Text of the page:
Thursday, October 23, 2014 · 4:39 a.m.
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One week after President Barack Obama urged members of Congress to quickly pass his $447 billion American Jobs Act, the bill has yet to be brought to the House floor for a vote—and representatives from the Chattanooga area said they aren't very impressed.

According to the White House, Obama's proposal would provide Tennessee with $1.8 billion in federal funds and create 23,600 jobs. But the numbers don't add up for Rep. Chuck Fleischmann, who said he left Obama's speech feeling "very disappointed."

"I was hopeful that the president would come to us with a different course of direction, specifically trying to solve these issues with a private sector approach as opposed to a public sector approach," Fleischmann said during a phone interview. "It's the same thing he's had since day one of his administration, and that's the worst thing we can do right now."

As an alternative, Fleischmann suggested a short-term waiver on capital gains taxes, as well as a reform of the nation's energy policy.

"I wish the administration would step back, see where our economy is, and come up with some fresh ideas," Fleischmann said. "We can't continue with the failed policies of the past."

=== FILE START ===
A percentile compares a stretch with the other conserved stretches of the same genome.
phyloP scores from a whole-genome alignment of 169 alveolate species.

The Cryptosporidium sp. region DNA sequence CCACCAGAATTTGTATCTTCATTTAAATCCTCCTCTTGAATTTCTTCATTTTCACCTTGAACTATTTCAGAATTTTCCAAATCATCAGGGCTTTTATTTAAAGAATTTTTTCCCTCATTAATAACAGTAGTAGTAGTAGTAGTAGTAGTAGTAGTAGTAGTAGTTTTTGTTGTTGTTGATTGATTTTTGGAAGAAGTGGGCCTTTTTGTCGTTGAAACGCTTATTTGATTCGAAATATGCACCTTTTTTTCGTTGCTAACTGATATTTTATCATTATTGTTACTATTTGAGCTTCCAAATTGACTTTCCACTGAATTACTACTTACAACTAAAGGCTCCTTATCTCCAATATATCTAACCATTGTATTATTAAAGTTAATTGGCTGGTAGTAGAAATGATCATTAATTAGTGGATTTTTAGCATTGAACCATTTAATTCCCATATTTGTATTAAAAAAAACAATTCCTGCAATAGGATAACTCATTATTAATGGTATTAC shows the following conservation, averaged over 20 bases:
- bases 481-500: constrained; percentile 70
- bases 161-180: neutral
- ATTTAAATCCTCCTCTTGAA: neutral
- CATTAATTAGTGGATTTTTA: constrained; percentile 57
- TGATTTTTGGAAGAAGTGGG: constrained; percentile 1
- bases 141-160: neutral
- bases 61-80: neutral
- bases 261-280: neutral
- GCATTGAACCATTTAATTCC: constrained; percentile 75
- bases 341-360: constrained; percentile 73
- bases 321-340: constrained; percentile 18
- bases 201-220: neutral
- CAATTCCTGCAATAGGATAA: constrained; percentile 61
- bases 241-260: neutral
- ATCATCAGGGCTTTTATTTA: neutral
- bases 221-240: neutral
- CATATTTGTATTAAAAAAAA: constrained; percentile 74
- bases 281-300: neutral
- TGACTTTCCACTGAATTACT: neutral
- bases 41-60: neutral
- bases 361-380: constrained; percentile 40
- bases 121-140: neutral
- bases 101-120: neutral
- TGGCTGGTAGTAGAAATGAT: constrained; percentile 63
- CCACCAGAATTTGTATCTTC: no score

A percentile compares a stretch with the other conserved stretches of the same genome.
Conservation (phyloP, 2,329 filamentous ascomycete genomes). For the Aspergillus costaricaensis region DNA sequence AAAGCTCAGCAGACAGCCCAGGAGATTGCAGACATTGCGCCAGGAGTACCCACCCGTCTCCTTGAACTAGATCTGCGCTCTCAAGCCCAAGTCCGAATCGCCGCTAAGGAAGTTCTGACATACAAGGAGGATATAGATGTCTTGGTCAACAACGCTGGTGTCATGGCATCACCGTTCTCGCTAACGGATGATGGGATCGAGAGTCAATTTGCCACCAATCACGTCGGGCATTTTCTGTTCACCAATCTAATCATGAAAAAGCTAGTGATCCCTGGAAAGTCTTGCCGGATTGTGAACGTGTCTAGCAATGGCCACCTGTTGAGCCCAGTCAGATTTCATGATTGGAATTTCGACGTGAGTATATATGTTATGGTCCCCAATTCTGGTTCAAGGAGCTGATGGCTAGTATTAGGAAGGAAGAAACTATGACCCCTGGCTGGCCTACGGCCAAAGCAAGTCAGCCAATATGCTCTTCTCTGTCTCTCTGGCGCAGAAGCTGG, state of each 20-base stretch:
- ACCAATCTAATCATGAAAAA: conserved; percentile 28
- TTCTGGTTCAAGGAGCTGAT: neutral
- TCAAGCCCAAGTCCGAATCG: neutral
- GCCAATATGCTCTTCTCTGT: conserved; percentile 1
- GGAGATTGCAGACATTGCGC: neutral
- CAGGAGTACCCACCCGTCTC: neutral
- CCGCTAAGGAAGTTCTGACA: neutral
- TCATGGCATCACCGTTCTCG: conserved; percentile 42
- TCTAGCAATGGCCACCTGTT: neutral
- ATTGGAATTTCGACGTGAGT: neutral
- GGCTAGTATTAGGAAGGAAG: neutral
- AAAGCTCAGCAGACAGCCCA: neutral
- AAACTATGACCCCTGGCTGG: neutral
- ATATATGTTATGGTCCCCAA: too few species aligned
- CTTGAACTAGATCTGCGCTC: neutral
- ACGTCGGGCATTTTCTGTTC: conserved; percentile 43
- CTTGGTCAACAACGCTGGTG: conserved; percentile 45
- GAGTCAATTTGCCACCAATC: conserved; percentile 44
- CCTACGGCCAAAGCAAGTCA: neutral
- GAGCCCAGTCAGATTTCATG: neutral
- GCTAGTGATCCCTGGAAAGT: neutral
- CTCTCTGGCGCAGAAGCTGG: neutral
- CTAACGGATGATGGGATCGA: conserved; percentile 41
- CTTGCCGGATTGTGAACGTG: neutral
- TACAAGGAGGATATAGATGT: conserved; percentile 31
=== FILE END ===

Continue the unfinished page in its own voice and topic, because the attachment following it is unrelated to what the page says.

Rep. Scott DesJarlais called the bill "stimulus two," and said he wasn't convinced Obama's offer of extending payroll tax cuts would be in the best interests of his constituents—despite the president's claim it would put an average of $1,270 back in the pockets of working Tennesseans.

"Payroll tax cuts sound good, until you see that he's cutting social security payroll tax cuts," DesJarlais said during a phone interview. "I'm usually for cutting taxes, but he's cutting the wrong taxes."

Fleischmann said he was still studying the potential effects payroll tax cuts on social security, saying he was "certainly open" to considering the proposition but cognizant of his commitment to keep social security solvent. The congressman also suggested finding provisions within the bill that both sides could agree on, such as tax credits for unemployed and wounded veterans.

"Those are a step in the right direction, but the major thrust of the bill is more and more government," he said. 

The responses from local lawmakers were nothing but pure politics, Brandon Puttbrese, communications Director for the Tennessee Democratic Party, said.

"If you dissect the American Jobs Act point after point, it is loaded with things both Republicans and Democrats support and have fought for," Puttbrese said. "How a Republican who walks around and complains about taxes all day long who cannot get behind a tax cut for businesses is absolutely beyond me. It's time for Fleischmann and DesJarlais to do their jobs, all we've been getting is lip service."

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